Every kid has athletic potential. How do I nurture and develop the athlete in my child?
I love seeing my child involved in individual activities, but I don’t want to raise an antisocial child. I want my kid to learn to be a good team player. Should I be concerned that he seems more oriented toward individual sports?
From the moment they are born, we guide our children along life’s wondrous, rocky path, shepherding them lovingly through the vulnerable early stages of their development. We help them navigate daily physical and emotional challenges and nurture and harbor them as they gradually gather the strength and skills to function on their own.
My son wants to play quarterback on his town youth football team. The coach’s son also covets the position. Some of the dads say my son should forget about playing quarterback if he wants to be on the team.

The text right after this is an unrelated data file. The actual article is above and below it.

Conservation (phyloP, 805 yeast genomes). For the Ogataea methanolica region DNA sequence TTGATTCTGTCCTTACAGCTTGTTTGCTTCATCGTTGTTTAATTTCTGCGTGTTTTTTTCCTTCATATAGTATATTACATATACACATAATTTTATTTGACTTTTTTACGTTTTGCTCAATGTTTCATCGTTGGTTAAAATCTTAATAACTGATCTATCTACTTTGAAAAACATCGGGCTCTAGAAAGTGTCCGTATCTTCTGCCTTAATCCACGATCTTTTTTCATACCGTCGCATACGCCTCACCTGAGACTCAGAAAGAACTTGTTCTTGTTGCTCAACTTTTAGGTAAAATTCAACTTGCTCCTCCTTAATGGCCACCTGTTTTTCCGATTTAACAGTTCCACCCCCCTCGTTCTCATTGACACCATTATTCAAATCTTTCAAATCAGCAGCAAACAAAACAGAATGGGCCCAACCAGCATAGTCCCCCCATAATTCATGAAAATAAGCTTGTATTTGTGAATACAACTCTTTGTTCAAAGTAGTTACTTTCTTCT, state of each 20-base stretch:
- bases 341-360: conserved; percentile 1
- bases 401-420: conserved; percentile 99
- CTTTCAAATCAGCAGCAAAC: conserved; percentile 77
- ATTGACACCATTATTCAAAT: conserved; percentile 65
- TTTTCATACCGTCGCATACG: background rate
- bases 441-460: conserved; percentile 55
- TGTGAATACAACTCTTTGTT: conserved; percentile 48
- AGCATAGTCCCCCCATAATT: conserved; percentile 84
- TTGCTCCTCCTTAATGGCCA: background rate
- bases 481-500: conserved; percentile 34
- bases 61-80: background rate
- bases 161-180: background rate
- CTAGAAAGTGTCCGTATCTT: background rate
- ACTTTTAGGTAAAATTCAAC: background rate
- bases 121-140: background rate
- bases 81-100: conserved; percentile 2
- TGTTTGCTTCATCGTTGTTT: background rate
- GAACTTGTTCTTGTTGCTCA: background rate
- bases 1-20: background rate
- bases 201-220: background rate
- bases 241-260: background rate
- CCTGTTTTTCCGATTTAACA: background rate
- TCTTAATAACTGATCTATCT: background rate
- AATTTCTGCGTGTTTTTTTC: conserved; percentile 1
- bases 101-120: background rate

Play is critical to a well-balanced childhood, and in our technological age, when the time and space to play are shrinking dramatically both at school and at home, there is, thankfully, a growing awareness of its role in a child’s development.
Do sports have to be this way? We want our kids to become more human as they grow older, not less. We want them to discover their own humanity during social interactions, through activities like sports.
What can I do about the alarming things my kids see while watching sports on television? The brutal one-on-one fights in NHL games. The baseball brawls. All the taunting and bad sportsmanship on display.